10QUESTIONS with Chris Curtis

Andrew Taylor Senior PR & Comms Manager

Published by Andrew Taylor,
PR & Communications Director at Freshfield

Our 10QUESTIONS feature asks members of the Freshfield community ten questions about their working life. Featuring client partners, colleagues and FF friends, our guests share some personal stories, views and fresh words of wisdom.

Our latest guest author is Freshfield client, Chris Curtis, director of Stanley Land and Homes, a multi-award-winning land buying and housing developer that delivers affordable new homes and creates sustainable communities.

1. How do you like to start your working day?

I like to kickstart my day with a very large, strong latte – nothing meaningful happens without it.

2. How has the pandemic changed your working life?

I think the biggest impact the pandemic has had on me is the introduction of flexible, remote working.

I believe the direction of travel was locked in some years ago and the pandemic simply accelerated us along that journey much faster that we imagined.

I can’t see the value of unnecessary commuting, it only seems to cause harm to the environment, staff wellbeing and productivity.

3. What’s the best piece of advice you’ve ever been given?

I’ve been lucky enough to benefit from some fantastic advice over the years, right up to the present day.

The most memorable advice I’ve received was from my favourite teacher at secondary school. He was a graduate in philosophy with an unconventional style, but he was a role model and a huge influence on me.

I remember his words clearly, ‘Curtis, read books! Read more books, and then some more. Read as many books as you can, and the rest will sort itself out.’

I’ve followed that advice ever since.

4. Where and how do you come up with your best ideas?

It’s almost always when talking with my wife Emma, my colleagues, and close friends.

Listening to other people’s opinions and ideas always inspires me, and more often than not I come away with a fresh perspective.

Two heads are always better than one, and I find that discussing my ideas with others is a great way to gain a different viewpoint.

My best ideas are always the ones that have been challenged and had input from other people – my colleague Neil will attest to that!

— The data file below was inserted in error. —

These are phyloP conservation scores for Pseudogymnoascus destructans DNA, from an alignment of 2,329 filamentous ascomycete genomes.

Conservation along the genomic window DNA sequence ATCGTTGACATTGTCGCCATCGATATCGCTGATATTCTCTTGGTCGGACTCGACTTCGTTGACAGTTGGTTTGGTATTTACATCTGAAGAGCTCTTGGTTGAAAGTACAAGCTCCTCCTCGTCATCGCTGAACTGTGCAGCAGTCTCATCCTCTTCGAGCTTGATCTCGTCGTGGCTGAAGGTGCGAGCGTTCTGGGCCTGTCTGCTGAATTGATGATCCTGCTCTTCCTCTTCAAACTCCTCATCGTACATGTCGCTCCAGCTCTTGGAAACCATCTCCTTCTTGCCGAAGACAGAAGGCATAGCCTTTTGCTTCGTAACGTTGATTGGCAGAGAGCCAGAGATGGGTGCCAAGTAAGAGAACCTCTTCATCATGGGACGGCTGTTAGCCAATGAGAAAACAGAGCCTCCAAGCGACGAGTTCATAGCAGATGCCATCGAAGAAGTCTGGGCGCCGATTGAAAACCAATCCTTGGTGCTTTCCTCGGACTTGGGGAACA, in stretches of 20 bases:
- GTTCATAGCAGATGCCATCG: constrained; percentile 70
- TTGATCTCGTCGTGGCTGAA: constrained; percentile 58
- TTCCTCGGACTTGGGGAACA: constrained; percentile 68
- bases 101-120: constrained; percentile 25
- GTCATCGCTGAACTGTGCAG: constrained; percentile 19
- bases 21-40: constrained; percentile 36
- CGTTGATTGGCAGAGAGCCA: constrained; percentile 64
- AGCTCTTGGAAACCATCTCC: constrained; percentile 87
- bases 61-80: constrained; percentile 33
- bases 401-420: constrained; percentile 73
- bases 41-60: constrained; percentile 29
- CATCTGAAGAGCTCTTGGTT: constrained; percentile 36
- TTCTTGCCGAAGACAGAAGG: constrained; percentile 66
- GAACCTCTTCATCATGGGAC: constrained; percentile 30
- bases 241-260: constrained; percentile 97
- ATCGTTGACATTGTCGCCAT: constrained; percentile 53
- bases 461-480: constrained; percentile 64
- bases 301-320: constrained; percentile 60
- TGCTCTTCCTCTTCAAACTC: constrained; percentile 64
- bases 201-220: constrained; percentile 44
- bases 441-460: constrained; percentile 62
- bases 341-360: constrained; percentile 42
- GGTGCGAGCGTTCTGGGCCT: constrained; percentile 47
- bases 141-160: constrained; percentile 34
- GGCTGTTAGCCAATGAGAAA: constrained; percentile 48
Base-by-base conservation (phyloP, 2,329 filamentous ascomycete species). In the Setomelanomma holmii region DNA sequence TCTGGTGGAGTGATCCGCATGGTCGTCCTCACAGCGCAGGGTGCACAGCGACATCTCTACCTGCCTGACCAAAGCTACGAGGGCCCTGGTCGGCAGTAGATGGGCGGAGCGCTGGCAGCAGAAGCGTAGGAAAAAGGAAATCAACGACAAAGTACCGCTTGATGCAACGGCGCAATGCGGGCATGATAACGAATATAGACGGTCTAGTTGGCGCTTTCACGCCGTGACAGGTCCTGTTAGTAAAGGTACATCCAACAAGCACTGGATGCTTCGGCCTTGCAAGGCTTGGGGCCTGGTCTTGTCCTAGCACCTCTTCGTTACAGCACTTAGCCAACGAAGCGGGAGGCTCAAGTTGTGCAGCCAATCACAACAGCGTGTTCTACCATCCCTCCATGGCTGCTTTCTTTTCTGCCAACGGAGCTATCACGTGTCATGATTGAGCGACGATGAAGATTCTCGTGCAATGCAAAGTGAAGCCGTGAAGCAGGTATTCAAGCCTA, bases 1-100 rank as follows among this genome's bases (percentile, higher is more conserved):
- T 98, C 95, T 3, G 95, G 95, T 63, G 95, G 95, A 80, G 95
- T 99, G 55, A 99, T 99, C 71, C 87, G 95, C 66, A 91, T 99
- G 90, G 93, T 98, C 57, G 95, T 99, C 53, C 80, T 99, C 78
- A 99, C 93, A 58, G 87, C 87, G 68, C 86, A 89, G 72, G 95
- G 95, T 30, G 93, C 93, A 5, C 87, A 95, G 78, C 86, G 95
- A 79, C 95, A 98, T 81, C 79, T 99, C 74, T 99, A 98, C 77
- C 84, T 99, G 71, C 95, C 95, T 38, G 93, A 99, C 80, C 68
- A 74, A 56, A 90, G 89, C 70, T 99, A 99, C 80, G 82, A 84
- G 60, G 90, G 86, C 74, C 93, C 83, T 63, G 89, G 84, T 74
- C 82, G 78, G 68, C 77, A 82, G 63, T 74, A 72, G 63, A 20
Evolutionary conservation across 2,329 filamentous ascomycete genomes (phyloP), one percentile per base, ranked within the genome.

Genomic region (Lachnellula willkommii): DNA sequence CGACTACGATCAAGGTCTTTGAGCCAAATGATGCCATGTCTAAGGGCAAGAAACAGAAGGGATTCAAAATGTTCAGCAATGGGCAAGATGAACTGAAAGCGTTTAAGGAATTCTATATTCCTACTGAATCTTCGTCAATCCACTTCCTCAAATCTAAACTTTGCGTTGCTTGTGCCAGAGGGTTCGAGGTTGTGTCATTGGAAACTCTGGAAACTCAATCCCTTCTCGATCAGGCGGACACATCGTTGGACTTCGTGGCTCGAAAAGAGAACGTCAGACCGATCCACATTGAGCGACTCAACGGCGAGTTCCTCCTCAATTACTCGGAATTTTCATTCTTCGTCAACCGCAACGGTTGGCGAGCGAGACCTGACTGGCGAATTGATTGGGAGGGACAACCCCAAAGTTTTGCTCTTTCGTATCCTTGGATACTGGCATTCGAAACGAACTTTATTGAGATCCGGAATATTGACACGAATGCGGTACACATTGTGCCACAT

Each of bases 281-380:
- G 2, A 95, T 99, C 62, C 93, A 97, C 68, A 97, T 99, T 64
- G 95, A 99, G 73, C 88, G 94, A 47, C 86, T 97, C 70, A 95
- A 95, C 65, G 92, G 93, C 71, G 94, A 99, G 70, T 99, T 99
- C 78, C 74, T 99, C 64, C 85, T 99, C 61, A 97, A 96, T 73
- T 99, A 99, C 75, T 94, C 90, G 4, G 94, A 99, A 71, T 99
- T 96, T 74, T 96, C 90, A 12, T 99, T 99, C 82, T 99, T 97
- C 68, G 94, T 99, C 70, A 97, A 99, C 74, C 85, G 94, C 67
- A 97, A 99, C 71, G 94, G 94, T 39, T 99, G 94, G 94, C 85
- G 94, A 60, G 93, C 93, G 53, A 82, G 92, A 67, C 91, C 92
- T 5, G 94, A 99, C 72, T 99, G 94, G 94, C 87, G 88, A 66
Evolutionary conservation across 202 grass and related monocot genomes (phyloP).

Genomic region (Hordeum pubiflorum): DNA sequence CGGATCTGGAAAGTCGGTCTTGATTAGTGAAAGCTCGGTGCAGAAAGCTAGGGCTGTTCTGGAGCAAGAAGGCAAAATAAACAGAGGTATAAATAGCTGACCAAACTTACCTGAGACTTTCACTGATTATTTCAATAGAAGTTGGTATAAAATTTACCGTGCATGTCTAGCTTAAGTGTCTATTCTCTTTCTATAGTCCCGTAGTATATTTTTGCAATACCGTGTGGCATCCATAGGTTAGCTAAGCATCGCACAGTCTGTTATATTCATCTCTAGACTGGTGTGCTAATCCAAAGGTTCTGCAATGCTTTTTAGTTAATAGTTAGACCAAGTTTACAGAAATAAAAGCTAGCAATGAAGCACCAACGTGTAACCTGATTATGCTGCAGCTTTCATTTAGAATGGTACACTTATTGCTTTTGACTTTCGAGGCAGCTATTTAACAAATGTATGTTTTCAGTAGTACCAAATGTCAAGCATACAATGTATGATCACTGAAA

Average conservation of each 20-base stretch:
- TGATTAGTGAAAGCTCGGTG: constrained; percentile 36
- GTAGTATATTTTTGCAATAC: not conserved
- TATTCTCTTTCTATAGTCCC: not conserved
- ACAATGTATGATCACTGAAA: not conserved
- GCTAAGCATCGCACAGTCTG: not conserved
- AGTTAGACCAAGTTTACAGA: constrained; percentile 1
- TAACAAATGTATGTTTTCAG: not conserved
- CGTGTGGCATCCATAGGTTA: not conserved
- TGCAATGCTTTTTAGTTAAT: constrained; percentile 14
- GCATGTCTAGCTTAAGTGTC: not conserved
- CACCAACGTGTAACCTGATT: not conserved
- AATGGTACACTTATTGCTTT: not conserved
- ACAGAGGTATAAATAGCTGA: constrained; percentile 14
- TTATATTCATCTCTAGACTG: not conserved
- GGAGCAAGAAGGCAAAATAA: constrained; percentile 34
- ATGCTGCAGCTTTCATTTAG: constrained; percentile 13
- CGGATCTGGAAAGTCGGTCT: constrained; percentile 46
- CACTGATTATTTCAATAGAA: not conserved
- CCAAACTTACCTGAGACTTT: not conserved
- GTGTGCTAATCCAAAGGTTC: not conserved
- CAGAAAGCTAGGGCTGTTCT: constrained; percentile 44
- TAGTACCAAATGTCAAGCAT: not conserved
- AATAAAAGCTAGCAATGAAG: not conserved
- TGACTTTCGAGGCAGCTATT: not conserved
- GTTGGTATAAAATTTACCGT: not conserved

5. What does leadership mean to you?

Respect for others through words and actions.

I’m not in the habit of making empty promises, it’s the actions we take that matter most when dealing with friends, family and colleagues.

I instinctively gravitate toward people like this and try my best to be the same.

6. Which current or historical business figure do you most admire and why?

Oskar Schindler, a flawed businessman but also a fascinating and incredibly talented individual who demonstrated unparalleled compassion and humanity in one of the most horrific periods in our shared history.

It is now thought that ADHD, undiagnosed at the time, underpinned his unique talent.

7. What is your most trusted source of news?

I don’t rely on or wholly trust any single news source – I often start with the BBC though.

8. What is your favourite brand and why?

Oatly Barista… it goes with my coffee.

9. What’s the most recent new skill you have learnt?

Prioritising parenting and saying no to work demands that compromise time with my children.

Although my kids are still quite young, I’m acutely aware of how fast they are growing up, and they take priority over my career.

Work is important for many reasons, but I’ve learnt to have the confidence to put family first and not feel pressure to always be available, and behind a desk or on my phone.

If you are thinking about adopting this approach, I’d wholeheartedly recommend you just go for it!

10. We all use them… what management jargon phrase do you use the most?

There are many recurring phrases in my line of work, one that seems to pop up the most is ‘moving forward’.

We’ve got a lot of projects in the pipeline at Stanley, so we are constantly looking ahead, but maybe there is a better way to express this.

I should also stop saying ‘It is what it is’.

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